Clay and home made dye and ink are mediums I find inspiring. I always mean to master the use of such materials. When I was at university I created 25 ceramic wings, many of which I have since let erode back into the earth in my own back garden. I was never brave or sure enough to spend a long time in the ceramics workshop getting to know my material but I have been fascinated by the work that can be made from the earthy substance. If you scroll down on my various blog posts you will see the original project to inspire my posts was one involving natural pigment and dye.
With this in mind, I can now tell you that I was genuinely excited to see The 17th Century Kiln Firing Day advertised in ‘Primary Times’ magazine.
Little Woodham: A 17th Century village
We ended up missing the kiln firing day but visited instead, the following weekend: Rural Craft Day.
It can take alot for us to manage a family day out and on this one, we were not disapointed. Set in The Alver Valley, The 17th Century replica buildings are delight to wonder into. The volunteers in their period costume and their eagerness to answer questions and share knowledge make the experience educational as well as fun.
From previous visits I recall the acting skills of the folk in the village made for an authentic atmosphere. So authentic infact, that one of my early childhood memories involves a family visit to the Village where the believable fear and passion in some of the villagers’ anti witchcraft talk had me in tears. This however was craft day – everyone was very friendly, I was no longer 5 and had somewhat of a clearer understanding of what it was all about.
We were able to admire the fired wares of the kiln- a kiln which boasts to be the only replica 17th century kiln of its kind. We spoke to the potter who was happy to demonstrate & share his skills. I was a happy lass and may even get the chance to go back for a turn on the wheel myself.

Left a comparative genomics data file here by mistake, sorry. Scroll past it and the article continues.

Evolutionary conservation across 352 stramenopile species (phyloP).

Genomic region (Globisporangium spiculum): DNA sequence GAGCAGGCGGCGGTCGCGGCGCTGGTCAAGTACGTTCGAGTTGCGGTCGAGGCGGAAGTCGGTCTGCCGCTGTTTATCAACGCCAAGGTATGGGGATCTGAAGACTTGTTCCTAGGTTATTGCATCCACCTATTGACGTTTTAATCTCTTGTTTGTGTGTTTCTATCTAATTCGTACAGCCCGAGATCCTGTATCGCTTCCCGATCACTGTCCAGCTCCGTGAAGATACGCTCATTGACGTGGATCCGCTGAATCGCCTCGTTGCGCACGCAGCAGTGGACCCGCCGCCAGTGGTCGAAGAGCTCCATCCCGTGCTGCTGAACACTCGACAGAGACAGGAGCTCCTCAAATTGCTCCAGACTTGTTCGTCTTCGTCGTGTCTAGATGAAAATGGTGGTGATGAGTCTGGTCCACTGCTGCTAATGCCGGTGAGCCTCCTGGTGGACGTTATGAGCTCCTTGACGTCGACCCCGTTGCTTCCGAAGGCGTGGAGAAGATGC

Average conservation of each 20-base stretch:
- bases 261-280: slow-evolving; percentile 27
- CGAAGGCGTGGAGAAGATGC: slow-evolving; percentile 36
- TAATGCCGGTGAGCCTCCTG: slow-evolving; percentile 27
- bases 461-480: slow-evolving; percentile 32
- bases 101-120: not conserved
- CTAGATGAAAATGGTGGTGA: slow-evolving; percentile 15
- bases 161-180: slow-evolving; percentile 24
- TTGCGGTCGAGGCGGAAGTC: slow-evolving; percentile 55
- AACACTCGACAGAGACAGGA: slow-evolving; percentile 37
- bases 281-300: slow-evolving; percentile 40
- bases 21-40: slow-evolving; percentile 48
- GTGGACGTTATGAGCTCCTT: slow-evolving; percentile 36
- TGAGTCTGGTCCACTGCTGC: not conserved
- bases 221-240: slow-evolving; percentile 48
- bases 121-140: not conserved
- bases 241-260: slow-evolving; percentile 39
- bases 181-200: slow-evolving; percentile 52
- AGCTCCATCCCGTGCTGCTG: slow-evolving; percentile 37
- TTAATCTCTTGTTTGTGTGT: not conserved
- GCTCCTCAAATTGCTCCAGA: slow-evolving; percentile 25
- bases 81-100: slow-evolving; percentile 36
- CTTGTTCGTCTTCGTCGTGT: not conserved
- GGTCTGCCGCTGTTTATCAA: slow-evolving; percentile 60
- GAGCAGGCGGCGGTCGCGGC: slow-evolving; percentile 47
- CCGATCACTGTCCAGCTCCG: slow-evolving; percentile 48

We spoke to a young man tuning 17th Century style stringed instruments. My son got a nice helping of ‘Horrible Histories’ upon learning about catgut strings. (Not actual cat gut, silly. But not any nicer than that really either – I dare you to look it up!)
My partner was excited to learn some history of long bow archery from the archer who had small audiences fully engaged in learning, and able to handle some of the weapons and armour.
I don’t do the place justice, as I know there will be trades people that I will have left out. There were some we were not able to talk to between toilet runs and chasing after our two year old, who was excited about the village and playing in the surrounding woodland, in equal measure. To name a few there was a seamstress, some weavers, a sawyer and blacksmiths. On a visit prior to this one, we met the village scribe who told of the method of ink making. Although he was not in character this time round we managed to meet him out of character, by chance and he imparted his knowledge once more.
On this particular visit I ended up accidentally networking too. (Networking- a term I still struggle to use without feeling pretentiously pompous and a bit silly. I’m trying to go with it.) The artist Di Alexander was in one of the cottages painting some beautiful work from purposefully blurry photographs. (“Photographs in the 17th Century?” I hear you cry! This lady was not part of the village as such but was still invol ed in the craft day and painting work that portrayed an essence of the time.) We swapped details and chatted briefly until toddler chasing became priority.
I’m not sure what it is that excites me about traditional craft. It might be the idea that things don’t have to be made en masse with contemporary materials and there is an awesomeness in the craftsmanship. It might be the sense of satisfaction from the texture and natural appearance of clay and wood. Or perhaps it is a misplaced nostalgia from the sepia tones I associate from old dye and ink. Whatever it is, an occasional visit to Little Woodham is a welcome temporary escape from moden life. Now, instead of tears, I find myself smiling and content as I wonder round.